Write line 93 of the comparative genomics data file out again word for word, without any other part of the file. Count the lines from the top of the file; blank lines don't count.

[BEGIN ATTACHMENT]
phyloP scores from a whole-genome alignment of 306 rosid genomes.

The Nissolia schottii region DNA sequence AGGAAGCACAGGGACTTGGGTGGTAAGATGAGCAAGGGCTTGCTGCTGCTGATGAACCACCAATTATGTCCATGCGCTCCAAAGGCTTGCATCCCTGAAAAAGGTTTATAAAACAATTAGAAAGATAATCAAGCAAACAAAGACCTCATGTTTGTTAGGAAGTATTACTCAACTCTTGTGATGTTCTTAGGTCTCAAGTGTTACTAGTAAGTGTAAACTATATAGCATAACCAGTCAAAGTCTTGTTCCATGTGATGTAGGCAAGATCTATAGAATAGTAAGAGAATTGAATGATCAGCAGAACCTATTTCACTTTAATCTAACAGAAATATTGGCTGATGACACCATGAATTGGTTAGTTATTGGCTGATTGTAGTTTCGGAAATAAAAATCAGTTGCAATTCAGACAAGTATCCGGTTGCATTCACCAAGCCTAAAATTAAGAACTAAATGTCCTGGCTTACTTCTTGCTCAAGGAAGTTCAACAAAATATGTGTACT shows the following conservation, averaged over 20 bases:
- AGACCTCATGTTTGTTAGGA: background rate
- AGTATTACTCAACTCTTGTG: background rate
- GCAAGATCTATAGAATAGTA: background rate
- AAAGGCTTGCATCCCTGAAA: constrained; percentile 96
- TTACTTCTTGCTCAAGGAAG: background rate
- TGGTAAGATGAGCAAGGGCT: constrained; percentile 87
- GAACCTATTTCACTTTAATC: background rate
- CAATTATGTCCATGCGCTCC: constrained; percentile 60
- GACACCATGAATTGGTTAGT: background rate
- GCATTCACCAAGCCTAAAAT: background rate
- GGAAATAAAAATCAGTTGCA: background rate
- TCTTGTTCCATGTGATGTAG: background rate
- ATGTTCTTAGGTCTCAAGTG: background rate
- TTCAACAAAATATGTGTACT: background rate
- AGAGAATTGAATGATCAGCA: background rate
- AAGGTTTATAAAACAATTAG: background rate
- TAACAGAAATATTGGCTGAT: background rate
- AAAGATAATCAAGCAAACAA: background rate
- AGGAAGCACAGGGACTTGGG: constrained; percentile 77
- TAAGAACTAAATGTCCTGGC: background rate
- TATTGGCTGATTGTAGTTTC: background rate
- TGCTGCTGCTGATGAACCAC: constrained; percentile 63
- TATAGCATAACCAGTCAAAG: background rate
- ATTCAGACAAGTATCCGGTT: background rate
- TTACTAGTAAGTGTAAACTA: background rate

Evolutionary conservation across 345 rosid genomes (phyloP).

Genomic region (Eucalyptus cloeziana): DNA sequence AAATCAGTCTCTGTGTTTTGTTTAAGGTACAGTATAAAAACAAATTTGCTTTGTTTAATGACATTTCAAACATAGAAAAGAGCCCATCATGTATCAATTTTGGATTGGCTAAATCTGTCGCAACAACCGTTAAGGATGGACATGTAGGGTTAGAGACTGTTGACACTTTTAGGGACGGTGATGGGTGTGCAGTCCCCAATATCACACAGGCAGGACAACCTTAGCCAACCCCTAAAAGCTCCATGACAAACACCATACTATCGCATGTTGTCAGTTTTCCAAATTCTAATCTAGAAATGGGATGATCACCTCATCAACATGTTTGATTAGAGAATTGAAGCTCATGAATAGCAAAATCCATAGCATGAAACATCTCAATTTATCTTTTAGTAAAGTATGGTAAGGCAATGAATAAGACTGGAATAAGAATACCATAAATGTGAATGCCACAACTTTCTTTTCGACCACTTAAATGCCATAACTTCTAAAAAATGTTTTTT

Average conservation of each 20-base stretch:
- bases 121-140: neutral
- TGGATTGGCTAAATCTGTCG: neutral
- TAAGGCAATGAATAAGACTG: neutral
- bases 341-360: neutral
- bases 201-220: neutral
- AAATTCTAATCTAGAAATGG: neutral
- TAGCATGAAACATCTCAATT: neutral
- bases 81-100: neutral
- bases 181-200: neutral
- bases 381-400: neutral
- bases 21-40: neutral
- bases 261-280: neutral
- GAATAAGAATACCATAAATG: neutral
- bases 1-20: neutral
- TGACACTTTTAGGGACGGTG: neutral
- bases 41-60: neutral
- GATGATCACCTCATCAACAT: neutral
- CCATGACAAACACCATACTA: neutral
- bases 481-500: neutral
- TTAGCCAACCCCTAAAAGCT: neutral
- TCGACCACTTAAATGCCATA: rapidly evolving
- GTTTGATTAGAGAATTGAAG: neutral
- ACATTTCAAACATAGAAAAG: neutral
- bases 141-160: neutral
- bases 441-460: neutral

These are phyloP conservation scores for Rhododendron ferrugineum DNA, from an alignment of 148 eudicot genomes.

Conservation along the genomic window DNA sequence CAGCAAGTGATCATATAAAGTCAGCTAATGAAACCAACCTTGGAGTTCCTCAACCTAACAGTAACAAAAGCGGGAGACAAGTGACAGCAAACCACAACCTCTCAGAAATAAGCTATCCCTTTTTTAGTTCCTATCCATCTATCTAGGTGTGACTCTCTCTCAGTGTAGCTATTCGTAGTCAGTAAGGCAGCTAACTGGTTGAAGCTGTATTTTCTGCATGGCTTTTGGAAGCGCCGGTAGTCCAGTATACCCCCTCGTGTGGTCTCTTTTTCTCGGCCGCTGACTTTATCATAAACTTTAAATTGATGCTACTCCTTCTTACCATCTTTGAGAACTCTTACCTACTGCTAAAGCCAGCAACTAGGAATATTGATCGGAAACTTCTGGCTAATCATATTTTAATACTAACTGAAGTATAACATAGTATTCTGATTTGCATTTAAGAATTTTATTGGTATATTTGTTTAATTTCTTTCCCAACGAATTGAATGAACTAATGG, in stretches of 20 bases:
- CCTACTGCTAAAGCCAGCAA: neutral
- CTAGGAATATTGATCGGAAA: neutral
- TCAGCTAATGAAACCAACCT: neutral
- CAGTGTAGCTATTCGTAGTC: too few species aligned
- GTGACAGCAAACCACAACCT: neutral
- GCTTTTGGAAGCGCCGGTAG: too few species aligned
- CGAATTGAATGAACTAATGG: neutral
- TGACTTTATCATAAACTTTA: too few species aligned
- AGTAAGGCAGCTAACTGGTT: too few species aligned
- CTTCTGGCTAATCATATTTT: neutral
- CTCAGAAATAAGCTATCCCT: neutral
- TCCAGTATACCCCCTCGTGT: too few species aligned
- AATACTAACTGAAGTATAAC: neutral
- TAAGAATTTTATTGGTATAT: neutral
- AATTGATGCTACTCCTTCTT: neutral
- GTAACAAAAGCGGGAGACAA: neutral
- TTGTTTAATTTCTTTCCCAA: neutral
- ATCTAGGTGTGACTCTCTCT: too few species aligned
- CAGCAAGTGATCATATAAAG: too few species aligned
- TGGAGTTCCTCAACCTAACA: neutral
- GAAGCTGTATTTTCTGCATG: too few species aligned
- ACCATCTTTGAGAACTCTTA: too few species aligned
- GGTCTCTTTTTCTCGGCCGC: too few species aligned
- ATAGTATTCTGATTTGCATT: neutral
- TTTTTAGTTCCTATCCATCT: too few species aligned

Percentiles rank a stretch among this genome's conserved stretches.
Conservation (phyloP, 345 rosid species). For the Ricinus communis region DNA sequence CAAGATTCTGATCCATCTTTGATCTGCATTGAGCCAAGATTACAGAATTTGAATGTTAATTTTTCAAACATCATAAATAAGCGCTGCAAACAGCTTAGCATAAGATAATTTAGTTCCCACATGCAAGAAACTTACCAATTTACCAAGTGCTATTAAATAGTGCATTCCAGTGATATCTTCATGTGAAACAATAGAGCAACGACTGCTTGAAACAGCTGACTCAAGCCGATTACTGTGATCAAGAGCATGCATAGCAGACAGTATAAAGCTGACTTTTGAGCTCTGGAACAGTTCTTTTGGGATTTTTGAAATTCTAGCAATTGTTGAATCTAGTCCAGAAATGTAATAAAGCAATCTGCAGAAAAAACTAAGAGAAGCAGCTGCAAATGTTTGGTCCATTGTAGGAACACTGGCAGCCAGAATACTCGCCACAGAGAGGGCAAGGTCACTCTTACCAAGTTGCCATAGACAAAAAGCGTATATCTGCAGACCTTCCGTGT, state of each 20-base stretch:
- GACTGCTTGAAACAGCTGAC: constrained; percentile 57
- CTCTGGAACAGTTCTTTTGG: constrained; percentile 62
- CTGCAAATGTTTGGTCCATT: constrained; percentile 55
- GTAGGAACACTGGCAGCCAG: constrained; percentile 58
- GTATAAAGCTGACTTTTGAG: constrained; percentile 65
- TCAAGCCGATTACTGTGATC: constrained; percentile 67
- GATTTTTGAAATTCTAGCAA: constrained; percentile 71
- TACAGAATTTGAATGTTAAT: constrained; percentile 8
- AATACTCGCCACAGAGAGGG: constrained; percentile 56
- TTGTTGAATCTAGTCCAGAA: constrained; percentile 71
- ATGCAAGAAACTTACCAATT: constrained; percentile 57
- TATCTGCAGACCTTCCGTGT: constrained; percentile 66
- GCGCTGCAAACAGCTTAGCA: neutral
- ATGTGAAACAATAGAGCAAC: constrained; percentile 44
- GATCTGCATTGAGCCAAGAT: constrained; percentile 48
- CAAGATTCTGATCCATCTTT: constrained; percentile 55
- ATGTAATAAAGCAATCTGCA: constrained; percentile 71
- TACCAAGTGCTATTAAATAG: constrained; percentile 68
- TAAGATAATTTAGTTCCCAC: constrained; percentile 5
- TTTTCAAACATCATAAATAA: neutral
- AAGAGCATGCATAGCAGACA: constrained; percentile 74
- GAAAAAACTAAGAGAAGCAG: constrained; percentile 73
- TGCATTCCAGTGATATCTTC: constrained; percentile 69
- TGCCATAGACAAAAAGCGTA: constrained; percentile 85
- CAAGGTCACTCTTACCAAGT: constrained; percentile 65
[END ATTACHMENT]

- AATACTCGCCACAGAGAGGG: constrained; percentile 56